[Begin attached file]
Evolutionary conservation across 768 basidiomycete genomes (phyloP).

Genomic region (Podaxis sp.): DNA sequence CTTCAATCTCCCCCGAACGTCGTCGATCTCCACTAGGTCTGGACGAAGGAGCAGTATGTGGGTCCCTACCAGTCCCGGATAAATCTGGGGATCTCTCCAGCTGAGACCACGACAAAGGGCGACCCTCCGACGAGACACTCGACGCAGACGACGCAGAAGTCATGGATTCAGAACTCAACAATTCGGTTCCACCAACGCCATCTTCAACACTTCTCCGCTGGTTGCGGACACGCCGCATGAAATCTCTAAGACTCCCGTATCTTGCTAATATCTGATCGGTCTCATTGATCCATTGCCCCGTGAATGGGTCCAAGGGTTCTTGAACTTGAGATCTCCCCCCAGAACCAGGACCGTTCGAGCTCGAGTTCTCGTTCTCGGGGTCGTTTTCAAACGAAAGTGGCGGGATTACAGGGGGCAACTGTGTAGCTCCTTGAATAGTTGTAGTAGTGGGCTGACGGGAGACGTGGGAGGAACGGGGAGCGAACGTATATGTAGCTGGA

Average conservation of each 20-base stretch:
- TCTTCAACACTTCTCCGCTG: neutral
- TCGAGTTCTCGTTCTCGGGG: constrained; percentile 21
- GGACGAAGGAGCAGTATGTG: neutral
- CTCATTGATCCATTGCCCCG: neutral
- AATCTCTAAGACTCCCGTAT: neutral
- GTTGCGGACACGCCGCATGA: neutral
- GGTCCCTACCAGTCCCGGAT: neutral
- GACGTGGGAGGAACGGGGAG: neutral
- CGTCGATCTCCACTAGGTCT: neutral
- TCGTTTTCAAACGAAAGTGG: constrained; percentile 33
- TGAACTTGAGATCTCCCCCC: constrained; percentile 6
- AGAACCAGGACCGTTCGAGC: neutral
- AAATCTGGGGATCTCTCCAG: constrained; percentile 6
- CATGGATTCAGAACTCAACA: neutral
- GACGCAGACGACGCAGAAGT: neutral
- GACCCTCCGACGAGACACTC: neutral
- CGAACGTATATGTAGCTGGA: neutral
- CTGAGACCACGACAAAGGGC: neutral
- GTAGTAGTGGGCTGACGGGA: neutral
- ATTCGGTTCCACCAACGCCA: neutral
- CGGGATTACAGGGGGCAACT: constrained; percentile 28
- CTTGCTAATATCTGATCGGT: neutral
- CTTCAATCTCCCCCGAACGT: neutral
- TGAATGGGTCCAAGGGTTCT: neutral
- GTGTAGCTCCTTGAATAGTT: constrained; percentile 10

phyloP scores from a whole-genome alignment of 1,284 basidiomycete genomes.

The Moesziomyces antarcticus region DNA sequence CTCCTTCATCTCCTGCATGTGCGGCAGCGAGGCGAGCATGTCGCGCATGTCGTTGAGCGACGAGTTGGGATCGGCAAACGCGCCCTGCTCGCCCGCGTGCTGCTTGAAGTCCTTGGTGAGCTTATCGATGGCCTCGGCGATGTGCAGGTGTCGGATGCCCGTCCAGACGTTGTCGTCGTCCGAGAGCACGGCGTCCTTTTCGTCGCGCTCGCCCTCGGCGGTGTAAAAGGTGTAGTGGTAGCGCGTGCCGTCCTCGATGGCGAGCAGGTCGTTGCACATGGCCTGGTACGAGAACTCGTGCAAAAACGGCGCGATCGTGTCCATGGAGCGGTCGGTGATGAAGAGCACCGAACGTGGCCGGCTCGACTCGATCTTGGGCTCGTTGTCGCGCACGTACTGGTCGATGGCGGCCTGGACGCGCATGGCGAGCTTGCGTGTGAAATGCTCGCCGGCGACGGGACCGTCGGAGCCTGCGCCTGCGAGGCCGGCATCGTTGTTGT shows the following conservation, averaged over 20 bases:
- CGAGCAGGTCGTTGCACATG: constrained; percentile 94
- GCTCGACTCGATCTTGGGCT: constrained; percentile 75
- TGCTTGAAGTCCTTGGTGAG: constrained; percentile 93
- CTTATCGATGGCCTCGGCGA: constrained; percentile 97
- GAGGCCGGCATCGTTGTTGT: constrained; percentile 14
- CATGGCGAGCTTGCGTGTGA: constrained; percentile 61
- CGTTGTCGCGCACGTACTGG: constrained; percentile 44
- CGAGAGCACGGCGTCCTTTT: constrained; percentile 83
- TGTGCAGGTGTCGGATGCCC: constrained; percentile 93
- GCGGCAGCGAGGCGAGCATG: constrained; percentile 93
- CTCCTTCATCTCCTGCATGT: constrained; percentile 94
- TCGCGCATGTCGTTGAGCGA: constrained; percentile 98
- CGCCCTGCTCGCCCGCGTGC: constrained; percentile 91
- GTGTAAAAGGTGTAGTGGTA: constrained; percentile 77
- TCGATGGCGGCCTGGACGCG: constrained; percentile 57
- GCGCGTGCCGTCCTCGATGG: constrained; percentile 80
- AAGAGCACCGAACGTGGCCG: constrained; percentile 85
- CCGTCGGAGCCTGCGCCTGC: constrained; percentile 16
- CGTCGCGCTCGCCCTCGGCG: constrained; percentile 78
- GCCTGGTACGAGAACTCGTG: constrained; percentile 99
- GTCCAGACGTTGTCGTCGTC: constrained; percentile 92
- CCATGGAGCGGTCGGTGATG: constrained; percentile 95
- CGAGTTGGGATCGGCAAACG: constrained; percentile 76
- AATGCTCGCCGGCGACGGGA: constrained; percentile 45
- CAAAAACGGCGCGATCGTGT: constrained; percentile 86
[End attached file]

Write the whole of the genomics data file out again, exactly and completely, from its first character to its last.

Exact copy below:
Evolutionary conservation across 768 basidiomycete genomes (phyloP).

Genomic region (Podaxis sp.): DNA sequence CTTCAATCTCCCCCGAACGTCGTCGATCTCCACTAGGTCTGGACGAAGGAGCAGTATGTGGGTCCCTACCAGTCCCGGATAAATCTGGGGATCTCTCCAGCTGAGACCACGACAAAGGGCGACCCTCCGACGAGACACTCGACGCAGACGACGCAGAAGTCATGGATTCAGAACTCAACAATTCGGTTCCACCAACGCCATCTTCAACACTTCTCCGCTGGTTGCGGACACGCCGCATGAAATCTCTAAGACTCCCGTATCTTGCTAATATCTGATCGGTCTCATTGATCCATTGCCCCGTGAATGGGTCCAAGGGTTCTTGAACTTGAGATCTCCCCCCAGAACCAGGACCGTTCGAGCTCGAGTTCTCGTTCTCGGGGTCGTTTTCAAACGAAAGTGGCGGGATTACAGGGGGCAACTGTGTAGCTCCTTGAATAGTTGTAGTAGTGGGCTGACGGGAGACGTGGGAGGAACGGGGAGCGAACGTATATGTAGCTGGA

Average conservation of each 20-base stretch:
- TCTTCAACACTTCTCCGCTG: neutral
- TCGAGTTCTCGTTCTCGGGG: constrained; percentile 21
- GGACGAAGGAGCAGTATGTG: neutral
- CTCATTGATCCATTGCCCCG: neutral
- AATCTCTAAGACTCCCGTAT: neutral
- GTTGCGGACACGCCGCATGA: neutral
- GGTCCCTACCAGTCCCGGAT: neutral
- GACGTGGGAGGAACGGGGAG: neutral
- CGTCGATCTCCACTAGGTCT: neutral
- TCGTTTTCAAACGAAAGTGG: constrained; percentile 33
- TGAACTTGAGATCTCCCCCC: constrained; percentile 6
- AGAACCAGGACCGTTCGAGC: neutral
- AAATCTGGGGATCTCTCCAG: constrained; percentile 6
- CATGGATTCAGAACTCAACA: neutral
- GACGCAGACGACGCAGAAGT: neutral
- GACCCTCCGACGAGACACTC: neutral
- CGAACGTATATGTAGCTGGA: neutral
- CTGAGACCACGACAAAGGGC: neutral
- GTAGTAGTGGGCTGACGGGA: neutral
- ATTCGGTTCCACCAACGCCA: neutral
- CGGGATTACAGGGGGCAACT: constrained; percentile 28
- CTTGCTAATATCTGATCGGT: neutral
- CTTCAATCTCCCCCGAACGT: neutral
- TGAATGGGTCCAAGGGTTCT: neutral
- GTGTAGCTCCTTGAATAGTT: constrained; percentile 10

phyloP scores from a whole-genome alignment of 1,284 basidiomycete genomes.

The Moesziomyces antarcticus region DNA sequence CTCCTTCATCTCCTGCATGTGCGGCAGCGAGGCGAGCATGTCGCGCATGTCGTTGAGCGACGAGTTGGGATCGGCAAACGCGCCCTGCTCGCCCGCGTGCTGCTTGAAGTCCTTGGTGAGCTTATCGATGGCCTCGGCGATGTGCAGGTGTCGGATGCCCGTCCAGACGTTGTCGTCGTCCGAGAGCACGGCGTCCTTTTCGTCGCGCTCGCCCTCGGCGGTGTAAAAGGTGTAGTGGTAGCGCGTGCCGTCCTCGATGGCGAGCAGGTCGTTGCACATGGCCTGGTACGAGAACTCGTGCAAAAACGGCGCGATCGTGTCCATGGAGCGGTCGGTGATGAAGAGCACCGAACGTGGCCGGCTCGACTCGATCTTGGGCTCGTTGTCGCGCACGTACTGGTCGATGGCGGCCTGGACGCGCATGGCGAGCTTGCGTGTGAAATGCTCGCCGGCGACGGGACCGTCGGAGCCTGCGCCTGCGAGGCCGGCATCGTTGTTGT shows the following conservation, averaged over 20 bases:
- CGAGCAGGTCGTTGCACATG: constrained; percentile 94
- GCTCGACTCGATCTTGGGCT: constrained; percentile 75
- TGCTTGAAGTCCTTGGTGAG: constrained; percentile 93
- CTTATCGATGGCCTCGGCGA: constrained; percentile 97
- GAGGCCGGCATCGTTGTTGT: constrained; percentile 14
- CATGGCGAGCTTGCGTGTGA: constrained; percentile 61
- CGTTGTCGCGCACGTACTGG: constrained; percentile 44
- CGAGAGCACGGCGTCCTTTT: constrained; percentile 83
- TGTGCAGGTGTCGGATGCCC: constrained; percentile 93
- GCGGCAGCGAGGCGAGCATG: constrained; percentile 93
- CTCCTTCATCTCCTGCATGT: constrained; percentile 94
- TCGCGCATGTCGTTGAGCGA: constrained; percentile 98
- CGCCCTGCTCGCCCGCGTGC: constrained; percentile 91
- GTGTAAAAGGTGTAGTGGTA: constrained; percentile 77
- TCGATGGCGGCCTGGACGCG: constrained; percentile 57
- GCGCGTGCCGTCCTCGATGG: constrained; percentile 80
- AAGAGCACCGAACGTGGCCG: constrained; percentile 85
- CCGTCGGAGCCTGCGCCTGC: constrained; percentile 16
- CGTCGCGCTCGCCCTCGGCG: constrained; percentile 78
- GCCTGGTACGAGAACTCGTG: constrained; percentile 99
- GTCCAGACGTTGTCGTCGTC: constrained; percentile 92
- CCATGGAGCGGTCGGTGATG: constrained; percentile 95
- CGAGTTGGGATCGGCAAACG: constrained; percentile 76
- AATGCTCGCCGGCGACGGGA: constrained; percentile 45
- CAAAAACGGCGCGATCGTGT: constrained; percentile 86